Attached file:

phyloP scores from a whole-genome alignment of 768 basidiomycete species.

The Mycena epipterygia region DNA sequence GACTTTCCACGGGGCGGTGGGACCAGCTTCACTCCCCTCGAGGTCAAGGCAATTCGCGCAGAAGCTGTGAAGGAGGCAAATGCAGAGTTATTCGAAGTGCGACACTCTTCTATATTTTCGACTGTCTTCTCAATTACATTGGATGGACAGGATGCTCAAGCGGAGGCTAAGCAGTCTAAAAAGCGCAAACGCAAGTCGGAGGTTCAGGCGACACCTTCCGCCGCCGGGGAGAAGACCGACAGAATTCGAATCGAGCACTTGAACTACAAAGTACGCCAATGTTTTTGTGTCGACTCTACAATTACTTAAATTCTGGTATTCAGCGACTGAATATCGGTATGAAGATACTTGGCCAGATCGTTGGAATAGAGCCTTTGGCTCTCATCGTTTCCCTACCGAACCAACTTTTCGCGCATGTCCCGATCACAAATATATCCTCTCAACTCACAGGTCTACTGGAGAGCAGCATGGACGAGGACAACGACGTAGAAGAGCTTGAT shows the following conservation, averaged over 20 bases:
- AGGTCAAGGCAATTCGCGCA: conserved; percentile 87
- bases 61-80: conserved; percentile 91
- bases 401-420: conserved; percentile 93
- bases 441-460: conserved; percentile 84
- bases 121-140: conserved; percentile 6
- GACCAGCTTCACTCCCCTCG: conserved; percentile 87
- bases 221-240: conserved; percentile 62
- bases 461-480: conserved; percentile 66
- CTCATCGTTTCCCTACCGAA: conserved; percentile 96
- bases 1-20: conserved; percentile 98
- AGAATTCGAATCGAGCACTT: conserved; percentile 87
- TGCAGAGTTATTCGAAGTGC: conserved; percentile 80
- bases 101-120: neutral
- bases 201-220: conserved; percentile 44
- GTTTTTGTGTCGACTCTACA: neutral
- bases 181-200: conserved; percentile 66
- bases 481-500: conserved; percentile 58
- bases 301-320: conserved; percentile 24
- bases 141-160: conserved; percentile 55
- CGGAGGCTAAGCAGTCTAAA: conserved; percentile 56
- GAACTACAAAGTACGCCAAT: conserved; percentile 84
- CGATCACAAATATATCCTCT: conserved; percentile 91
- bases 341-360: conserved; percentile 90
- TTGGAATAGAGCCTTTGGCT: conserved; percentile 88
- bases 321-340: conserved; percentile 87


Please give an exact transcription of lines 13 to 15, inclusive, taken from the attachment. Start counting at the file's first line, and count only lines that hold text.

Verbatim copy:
- AGAATTCGAATCGAGCACTT: conserved; percentile 87
- TGCAGAGTTATTCGAAGTGC: conserved; percentile 80
- bases 101-120: neutral